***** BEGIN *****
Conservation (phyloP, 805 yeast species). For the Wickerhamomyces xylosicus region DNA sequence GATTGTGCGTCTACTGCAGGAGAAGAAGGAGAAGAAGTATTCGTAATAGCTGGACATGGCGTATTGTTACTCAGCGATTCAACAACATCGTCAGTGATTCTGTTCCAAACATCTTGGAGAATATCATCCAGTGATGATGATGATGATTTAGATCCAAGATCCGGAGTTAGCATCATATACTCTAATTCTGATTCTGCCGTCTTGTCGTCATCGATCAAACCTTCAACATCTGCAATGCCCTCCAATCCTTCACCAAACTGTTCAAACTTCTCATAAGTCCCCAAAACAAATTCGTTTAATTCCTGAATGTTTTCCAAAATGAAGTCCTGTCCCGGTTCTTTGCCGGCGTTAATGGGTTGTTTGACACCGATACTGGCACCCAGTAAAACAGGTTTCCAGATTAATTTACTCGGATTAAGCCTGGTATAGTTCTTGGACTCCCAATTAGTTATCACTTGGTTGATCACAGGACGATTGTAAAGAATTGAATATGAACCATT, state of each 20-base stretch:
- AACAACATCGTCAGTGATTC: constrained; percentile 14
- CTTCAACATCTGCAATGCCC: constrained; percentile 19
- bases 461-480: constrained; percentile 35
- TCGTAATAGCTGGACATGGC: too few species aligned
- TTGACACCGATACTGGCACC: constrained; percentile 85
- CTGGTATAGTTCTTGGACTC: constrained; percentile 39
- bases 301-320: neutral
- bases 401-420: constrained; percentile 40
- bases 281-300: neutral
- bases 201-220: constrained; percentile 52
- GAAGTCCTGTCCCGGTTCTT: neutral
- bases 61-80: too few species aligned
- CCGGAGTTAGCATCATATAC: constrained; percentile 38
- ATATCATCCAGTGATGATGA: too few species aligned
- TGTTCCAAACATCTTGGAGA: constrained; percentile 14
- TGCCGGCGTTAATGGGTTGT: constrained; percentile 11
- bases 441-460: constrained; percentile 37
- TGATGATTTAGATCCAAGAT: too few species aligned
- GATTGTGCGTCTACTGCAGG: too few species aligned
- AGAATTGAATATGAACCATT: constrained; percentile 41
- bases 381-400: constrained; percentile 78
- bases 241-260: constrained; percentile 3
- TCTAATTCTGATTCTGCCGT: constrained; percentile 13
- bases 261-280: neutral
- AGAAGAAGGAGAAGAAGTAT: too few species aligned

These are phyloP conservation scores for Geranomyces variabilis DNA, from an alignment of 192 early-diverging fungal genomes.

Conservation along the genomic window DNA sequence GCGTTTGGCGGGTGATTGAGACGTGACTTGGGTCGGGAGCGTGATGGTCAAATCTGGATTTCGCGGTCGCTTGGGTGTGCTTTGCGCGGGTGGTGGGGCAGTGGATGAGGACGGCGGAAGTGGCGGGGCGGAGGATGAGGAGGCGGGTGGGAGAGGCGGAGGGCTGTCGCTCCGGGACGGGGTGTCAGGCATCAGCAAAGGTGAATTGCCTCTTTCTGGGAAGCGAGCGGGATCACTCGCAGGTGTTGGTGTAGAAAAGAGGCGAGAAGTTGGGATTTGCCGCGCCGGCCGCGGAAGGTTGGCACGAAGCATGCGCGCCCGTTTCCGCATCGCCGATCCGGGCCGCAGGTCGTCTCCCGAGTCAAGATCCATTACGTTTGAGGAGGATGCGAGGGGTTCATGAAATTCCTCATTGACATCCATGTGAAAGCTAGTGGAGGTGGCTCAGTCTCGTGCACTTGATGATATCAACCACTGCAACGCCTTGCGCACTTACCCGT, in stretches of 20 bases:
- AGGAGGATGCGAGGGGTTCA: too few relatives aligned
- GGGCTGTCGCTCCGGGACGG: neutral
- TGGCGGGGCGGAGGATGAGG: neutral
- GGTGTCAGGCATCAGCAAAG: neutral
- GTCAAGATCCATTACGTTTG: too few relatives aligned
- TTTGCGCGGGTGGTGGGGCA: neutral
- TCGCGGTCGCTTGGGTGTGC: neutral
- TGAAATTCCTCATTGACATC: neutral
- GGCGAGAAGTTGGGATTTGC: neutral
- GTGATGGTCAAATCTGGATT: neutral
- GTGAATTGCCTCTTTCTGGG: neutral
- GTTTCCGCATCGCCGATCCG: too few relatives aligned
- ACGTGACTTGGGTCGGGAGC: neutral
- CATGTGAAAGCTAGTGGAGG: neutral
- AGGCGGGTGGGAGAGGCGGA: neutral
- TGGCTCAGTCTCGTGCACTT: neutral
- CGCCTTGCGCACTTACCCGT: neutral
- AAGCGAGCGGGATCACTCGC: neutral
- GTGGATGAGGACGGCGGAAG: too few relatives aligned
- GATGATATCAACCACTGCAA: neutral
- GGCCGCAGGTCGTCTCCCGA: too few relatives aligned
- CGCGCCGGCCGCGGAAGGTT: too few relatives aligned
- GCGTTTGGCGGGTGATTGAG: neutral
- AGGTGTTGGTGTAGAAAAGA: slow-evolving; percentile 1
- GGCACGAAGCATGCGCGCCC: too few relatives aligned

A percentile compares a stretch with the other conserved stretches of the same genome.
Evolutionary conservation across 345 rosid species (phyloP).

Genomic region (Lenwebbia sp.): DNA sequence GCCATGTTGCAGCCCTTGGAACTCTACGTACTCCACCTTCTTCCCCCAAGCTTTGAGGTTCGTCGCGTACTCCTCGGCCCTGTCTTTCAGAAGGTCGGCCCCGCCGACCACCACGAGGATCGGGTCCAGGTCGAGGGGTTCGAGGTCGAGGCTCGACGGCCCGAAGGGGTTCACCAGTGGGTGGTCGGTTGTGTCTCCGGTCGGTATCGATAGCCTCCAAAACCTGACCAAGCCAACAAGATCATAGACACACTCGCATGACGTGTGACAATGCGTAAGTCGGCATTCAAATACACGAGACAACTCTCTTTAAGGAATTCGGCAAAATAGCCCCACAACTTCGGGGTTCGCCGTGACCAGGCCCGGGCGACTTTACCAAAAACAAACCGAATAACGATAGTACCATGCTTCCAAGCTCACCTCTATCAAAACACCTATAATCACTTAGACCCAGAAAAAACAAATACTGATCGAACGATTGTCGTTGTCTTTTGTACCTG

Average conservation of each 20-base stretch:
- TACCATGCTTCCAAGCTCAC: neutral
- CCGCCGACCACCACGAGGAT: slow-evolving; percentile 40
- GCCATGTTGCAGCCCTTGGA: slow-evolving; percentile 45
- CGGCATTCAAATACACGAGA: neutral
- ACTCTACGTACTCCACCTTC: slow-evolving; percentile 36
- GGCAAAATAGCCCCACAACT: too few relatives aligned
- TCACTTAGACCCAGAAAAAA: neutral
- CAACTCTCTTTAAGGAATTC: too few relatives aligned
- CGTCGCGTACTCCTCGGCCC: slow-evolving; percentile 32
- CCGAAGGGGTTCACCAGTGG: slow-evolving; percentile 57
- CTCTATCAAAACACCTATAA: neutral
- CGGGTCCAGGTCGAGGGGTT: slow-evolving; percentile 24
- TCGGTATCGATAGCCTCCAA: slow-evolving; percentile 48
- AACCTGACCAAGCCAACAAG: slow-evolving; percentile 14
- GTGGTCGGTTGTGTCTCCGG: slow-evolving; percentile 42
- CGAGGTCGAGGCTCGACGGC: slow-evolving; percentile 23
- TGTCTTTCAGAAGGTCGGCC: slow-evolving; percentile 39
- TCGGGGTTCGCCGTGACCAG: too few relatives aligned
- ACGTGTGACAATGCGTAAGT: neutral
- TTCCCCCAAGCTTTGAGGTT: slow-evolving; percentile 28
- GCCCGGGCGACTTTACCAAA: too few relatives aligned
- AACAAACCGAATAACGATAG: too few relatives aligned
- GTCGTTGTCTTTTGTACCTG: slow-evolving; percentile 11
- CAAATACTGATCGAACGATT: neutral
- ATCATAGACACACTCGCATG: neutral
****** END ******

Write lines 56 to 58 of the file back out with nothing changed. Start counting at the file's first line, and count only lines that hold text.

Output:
Genomic region (Lenwebbia sp.): DNA sequence GCCATGTTGCAGCCCTTGGAACTCTACGTACTCCACCTTCTTCCCCCAAGCTTTGAGGTTCGTCGCGTACTCCTCGGCCCTGTCTTTCAGAAGGTCGGCCCCGCCGACCACCACGAGGATCGGGTCCAGGTCGAGGGGTTCGAGGTCGAGGCTCGACGGCCCGAAGGGGTTCACCAGTGGGTGGTCGGTTGTGTCTCCGGTCGGTATCGATAGCCTCCAAAACCTGACCAAGCCAACAAGATCATAGACACACTCGCATGACGTGTGACAATGCGTAAGTCGGCATTCAAATACACGAGACAACTCTCTTTAAGGAATTCGGCAAAATAGCCCCACAACTTCGGGGTTCGCCGTGACCAGGCCCGGGCGACTTTACCAAAAACAAACCGAATAACGATAGTACCATGCTTCCAAGCTCACCTCTATCAAAACACCTATAATCACTTAGACCCAGAAAAAACAAATACTGATCGAACGATTGTCGTTGTCTTTTGTACCTG

Average conservation of each 20-base stretch:
- TACCATGCTTCCAAGCTCAC: neutral